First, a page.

Shell Oil was one of the pioneers of these tools. In the 1970s, they were a small company; stuck playing second fiddle to the big boys. Shell, however, started doing something new; something no one else was doing at the time. They began identifying and questioning commonly held assumptions about the oil industry. They also studied changes happening around them, as well as the drivers of each of the stakeholders in the oil industry. Then they developed a broad set of alternate scenarios, describing different potential futures for the oil industry. In these scenarios, Shell identified several vulnerable, yet tightly held assumptions about the oil cartels. Because these assumptions were vulnerable, they began creating contingency plans, just in-case these assumptions fell.
Then one day, they noticed the signs; one of these alternate future scenarios began to emerge. Shell Oil was the only one who recognized the subtle hints. Because they were ready, they were suddenly catapulted to the head of the industry. The big boys found themselves playing catch-up to someone whom they had never given a second thought.
History repeats itself. Today, elite brands like Louis Vuitton are playing catch-up to “second-tier” brands like Coach.
Christian organizations are no less immune to these changes. Though the truth we propagate is timeless, our methods must be re-enculturated to each new generation and culture.
Every aspect of China is in a state of hyper change. The World Bank estimates that in the last 20 years, China has lifted 300 million people out of poverty. Overnight, we are seeing the growth of thousands of mega-cities fueled by the largest human migration the world has ever known. We are seeing the mass urbanization of rural migrant workers. Any one of these could be considered a seismic shift. Together, they constitute a tidal wave of change.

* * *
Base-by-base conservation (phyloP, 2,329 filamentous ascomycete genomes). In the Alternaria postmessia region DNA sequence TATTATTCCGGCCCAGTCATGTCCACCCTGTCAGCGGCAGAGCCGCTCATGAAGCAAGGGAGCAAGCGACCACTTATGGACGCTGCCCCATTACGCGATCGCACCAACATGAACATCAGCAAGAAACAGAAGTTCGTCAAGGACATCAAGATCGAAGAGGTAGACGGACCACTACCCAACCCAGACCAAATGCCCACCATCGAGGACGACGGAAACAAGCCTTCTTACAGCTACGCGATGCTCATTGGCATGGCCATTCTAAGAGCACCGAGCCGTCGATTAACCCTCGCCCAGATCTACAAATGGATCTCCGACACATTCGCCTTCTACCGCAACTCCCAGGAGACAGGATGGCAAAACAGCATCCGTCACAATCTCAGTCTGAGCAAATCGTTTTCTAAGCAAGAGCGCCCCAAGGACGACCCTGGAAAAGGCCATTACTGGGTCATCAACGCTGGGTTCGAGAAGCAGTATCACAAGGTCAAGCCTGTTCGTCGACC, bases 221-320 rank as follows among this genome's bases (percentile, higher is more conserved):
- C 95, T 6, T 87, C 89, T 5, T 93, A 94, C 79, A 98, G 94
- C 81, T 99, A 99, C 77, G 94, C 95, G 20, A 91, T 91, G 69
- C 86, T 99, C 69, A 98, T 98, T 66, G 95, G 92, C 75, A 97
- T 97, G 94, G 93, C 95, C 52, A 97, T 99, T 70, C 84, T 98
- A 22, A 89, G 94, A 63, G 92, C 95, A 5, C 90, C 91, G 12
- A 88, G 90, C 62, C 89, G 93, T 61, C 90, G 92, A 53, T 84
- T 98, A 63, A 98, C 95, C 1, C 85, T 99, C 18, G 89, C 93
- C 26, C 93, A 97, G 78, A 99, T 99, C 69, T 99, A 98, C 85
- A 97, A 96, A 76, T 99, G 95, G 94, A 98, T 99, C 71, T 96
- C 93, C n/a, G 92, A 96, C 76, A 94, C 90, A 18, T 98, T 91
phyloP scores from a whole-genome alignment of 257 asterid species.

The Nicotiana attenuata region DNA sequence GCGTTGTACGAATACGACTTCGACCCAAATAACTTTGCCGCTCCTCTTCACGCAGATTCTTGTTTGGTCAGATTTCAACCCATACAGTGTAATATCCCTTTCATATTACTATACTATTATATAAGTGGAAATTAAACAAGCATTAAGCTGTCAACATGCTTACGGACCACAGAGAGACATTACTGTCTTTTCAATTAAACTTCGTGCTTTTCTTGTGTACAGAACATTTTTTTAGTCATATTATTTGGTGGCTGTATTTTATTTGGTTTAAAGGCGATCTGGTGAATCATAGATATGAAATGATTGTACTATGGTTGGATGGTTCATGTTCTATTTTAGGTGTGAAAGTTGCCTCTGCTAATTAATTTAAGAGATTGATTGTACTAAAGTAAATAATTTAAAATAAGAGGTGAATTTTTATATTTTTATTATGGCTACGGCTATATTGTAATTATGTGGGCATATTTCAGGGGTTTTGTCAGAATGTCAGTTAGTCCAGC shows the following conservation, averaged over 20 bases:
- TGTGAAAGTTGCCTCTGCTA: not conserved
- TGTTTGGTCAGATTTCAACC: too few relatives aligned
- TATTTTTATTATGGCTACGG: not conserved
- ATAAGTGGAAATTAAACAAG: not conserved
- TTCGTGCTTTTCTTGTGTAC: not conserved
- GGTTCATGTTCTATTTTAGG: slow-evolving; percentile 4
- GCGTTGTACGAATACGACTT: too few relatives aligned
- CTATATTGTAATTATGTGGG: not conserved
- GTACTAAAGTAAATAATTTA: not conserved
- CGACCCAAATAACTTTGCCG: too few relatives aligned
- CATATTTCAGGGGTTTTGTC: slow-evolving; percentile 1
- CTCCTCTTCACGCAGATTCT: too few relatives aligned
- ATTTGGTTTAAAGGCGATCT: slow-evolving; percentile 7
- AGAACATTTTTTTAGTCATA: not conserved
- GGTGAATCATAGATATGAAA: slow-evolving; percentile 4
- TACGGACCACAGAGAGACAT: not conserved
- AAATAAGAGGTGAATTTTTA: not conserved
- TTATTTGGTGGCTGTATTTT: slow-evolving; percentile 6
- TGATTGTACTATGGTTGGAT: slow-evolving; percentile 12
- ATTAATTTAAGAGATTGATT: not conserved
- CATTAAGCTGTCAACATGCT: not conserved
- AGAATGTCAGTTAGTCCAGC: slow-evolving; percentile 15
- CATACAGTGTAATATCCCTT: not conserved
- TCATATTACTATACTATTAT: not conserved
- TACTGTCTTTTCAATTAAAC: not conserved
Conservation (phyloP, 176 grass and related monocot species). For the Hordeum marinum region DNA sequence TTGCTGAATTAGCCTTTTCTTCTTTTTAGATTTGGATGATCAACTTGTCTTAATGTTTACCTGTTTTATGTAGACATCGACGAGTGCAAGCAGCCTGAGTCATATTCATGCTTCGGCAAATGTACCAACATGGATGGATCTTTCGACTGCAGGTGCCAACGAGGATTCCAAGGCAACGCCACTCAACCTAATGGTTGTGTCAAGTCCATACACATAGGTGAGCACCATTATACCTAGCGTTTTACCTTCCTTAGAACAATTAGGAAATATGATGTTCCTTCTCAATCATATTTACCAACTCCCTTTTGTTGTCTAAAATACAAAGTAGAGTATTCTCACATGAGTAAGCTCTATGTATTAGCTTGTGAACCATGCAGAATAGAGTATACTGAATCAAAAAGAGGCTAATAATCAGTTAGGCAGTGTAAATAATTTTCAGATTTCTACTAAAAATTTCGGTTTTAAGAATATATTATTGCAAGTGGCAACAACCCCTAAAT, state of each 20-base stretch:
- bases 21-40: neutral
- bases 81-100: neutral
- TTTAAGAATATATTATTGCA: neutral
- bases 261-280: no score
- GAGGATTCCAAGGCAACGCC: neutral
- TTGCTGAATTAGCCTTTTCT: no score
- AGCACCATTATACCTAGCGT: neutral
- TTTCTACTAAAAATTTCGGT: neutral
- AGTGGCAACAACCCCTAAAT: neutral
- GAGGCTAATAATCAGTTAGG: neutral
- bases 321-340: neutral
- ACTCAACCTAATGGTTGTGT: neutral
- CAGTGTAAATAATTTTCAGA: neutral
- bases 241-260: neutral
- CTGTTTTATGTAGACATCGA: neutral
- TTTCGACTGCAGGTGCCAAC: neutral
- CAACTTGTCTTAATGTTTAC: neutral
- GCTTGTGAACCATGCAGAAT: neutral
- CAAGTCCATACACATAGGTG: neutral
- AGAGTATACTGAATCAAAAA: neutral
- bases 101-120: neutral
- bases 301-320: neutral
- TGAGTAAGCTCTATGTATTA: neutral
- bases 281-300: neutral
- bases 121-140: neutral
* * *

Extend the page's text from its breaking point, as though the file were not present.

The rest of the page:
With over 15 years of direct China experience, I have struggled to understand these changes. Yet, I was also surprised to find most of my local, insider friends are equally struggling to understand their new emerging cultural reality as well. Countryside networks are facing the need to re-enculturate their methods to an urban world, largely unknown to them. City churches struggle to find their identity within a unique set of constraints. How much less should our organizations rethink their very identity within these completely new cultural realities?
If ever there were a time for us to explore the use of strategic foresight tools, it’s now.
Image credit: Luxury Store by Pelyu Liu via Flickr.
Derek Seipp functions as East Asia operations manager for an organization that partners with locals to develop and multiply leaders in China, Taiwan, Japan, Mongolia and Korea. He has 15 years of experience in China, living there for 12 of those years, and has 20 years of experience in strategic... View Full Bio